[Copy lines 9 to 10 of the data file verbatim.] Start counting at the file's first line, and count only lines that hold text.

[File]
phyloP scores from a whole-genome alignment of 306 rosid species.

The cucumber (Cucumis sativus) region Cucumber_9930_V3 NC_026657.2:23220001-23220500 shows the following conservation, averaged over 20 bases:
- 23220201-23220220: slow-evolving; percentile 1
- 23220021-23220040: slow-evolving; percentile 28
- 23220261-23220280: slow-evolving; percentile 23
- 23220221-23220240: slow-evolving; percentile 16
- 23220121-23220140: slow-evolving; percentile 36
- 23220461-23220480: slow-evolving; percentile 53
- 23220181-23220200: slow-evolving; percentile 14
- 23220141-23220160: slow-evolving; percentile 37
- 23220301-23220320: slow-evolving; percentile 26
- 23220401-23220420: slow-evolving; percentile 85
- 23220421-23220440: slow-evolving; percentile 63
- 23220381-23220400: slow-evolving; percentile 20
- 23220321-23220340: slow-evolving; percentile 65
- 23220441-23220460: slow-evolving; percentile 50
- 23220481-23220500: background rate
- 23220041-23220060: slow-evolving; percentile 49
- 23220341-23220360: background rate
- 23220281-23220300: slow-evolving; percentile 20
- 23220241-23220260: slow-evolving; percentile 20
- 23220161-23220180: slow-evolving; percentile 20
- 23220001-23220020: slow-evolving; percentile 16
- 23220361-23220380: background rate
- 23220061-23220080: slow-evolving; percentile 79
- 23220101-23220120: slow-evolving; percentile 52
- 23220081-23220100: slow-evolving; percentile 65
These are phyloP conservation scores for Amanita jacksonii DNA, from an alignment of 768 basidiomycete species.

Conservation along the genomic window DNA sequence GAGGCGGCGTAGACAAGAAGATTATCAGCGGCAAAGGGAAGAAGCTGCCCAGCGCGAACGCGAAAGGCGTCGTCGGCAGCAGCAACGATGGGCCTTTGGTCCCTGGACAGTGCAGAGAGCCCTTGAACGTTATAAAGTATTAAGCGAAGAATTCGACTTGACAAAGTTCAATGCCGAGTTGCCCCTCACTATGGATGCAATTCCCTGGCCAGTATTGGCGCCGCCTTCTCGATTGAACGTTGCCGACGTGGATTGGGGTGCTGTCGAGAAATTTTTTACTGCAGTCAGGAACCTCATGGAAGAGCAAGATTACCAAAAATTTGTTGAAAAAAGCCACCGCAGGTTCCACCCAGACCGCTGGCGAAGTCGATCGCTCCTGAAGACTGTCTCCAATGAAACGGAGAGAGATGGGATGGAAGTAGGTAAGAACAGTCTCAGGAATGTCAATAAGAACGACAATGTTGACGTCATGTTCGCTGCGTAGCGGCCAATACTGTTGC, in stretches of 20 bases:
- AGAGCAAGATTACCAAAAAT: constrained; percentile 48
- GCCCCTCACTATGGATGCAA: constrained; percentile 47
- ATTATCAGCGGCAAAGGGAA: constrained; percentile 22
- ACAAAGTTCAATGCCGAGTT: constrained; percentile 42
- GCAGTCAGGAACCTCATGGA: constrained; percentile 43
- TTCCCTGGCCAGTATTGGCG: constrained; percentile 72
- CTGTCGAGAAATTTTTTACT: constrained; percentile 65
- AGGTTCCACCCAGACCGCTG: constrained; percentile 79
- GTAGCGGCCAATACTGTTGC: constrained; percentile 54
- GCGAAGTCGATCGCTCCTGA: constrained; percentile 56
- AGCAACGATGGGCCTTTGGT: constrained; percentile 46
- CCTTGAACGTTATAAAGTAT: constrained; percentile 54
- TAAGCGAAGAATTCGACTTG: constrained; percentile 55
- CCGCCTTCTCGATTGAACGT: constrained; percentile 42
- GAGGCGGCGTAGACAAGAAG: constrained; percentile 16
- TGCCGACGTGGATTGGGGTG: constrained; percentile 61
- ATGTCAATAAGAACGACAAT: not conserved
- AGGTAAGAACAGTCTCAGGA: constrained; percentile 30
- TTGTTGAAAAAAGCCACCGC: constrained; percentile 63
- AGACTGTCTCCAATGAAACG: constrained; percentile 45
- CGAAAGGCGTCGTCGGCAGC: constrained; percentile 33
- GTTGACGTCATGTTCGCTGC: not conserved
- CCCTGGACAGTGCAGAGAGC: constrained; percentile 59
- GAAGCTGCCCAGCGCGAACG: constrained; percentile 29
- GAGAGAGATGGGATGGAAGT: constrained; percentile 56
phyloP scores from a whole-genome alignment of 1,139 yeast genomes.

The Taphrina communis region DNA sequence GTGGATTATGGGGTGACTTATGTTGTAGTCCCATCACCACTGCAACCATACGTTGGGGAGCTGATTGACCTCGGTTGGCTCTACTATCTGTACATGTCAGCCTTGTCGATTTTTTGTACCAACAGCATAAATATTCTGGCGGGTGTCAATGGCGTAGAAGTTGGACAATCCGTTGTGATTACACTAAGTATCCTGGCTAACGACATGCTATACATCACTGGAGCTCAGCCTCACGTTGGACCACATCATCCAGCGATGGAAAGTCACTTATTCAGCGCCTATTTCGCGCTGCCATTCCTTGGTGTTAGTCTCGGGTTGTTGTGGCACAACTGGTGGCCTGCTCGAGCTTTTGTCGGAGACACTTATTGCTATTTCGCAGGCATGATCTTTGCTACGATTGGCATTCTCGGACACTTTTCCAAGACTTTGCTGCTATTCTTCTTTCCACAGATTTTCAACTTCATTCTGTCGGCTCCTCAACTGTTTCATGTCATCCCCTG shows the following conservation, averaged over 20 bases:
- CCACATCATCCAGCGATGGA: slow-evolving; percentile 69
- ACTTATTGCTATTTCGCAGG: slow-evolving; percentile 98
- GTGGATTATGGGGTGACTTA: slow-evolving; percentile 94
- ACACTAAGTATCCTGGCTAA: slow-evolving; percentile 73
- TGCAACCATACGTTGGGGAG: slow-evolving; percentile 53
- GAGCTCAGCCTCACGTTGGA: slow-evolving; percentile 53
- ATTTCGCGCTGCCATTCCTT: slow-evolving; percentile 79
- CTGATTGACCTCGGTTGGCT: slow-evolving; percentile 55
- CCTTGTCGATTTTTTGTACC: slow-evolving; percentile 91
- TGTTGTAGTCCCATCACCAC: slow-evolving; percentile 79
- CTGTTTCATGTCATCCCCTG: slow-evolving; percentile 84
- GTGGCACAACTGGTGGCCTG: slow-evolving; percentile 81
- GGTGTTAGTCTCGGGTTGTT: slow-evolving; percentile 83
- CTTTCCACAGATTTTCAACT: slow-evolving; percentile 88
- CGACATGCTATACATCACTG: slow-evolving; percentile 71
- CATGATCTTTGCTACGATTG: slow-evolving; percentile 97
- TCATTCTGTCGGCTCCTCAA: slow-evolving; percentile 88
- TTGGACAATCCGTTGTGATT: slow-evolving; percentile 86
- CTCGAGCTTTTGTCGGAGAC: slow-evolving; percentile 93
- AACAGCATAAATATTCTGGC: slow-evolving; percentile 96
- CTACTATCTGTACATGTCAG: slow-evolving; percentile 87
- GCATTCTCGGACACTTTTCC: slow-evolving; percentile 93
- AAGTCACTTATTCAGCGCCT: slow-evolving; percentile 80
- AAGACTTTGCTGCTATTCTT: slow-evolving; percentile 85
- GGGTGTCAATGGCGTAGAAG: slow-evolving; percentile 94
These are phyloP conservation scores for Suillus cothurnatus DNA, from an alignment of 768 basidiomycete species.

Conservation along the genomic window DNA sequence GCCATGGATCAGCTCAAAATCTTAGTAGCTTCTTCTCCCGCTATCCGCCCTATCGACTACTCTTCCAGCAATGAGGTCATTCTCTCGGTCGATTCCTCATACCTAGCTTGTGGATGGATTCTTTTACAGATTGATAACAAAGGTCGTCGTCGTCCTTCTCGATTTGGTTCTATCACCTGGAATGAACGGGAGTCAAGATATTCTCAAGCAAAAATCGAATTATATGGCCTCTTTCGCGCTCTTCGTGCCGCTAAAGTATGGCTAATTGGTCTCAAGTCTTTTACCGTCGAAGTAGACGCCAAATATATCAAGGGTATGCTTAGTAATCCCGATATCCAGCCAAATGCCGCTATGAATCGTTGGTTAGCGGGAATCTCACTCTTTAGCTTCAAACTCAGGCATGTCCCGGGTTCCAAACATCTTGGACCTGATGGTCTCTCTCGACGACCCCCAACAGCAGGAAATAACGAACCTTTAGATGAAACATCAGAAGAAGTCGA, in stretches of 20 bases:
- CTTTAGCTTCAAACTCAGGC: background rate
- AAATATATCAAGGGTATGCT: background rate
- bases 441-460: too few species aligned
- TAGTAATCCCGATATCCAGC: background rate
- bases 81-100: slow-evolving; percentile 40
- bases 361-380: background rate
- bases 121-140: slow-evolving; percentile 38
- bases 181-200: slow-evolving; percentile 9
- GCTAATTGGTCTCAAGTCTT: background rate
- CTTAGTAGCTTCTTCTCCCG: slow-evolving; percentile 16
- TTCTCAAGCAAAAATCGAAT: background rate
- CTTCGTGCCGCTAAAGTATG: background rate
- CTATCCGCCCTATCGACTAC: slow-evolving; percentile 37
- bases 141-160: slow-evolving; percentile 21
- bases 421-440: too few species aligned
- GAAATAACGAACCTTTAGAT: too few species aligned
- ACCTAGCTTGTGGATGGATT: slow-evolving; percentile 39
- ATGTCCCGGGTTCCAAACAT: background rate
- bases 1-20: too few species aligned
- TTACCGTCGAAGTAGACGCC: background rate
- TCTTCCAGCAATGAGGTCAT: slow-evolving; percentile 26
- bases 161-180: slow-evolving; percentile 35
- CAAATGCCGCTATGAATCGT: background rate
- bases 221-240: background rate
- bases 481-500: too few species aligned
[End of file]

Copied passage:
- 23220181-23220200: slow-evolving; percentile 14
- 23220141-23220160: slow-evolving; percentile 37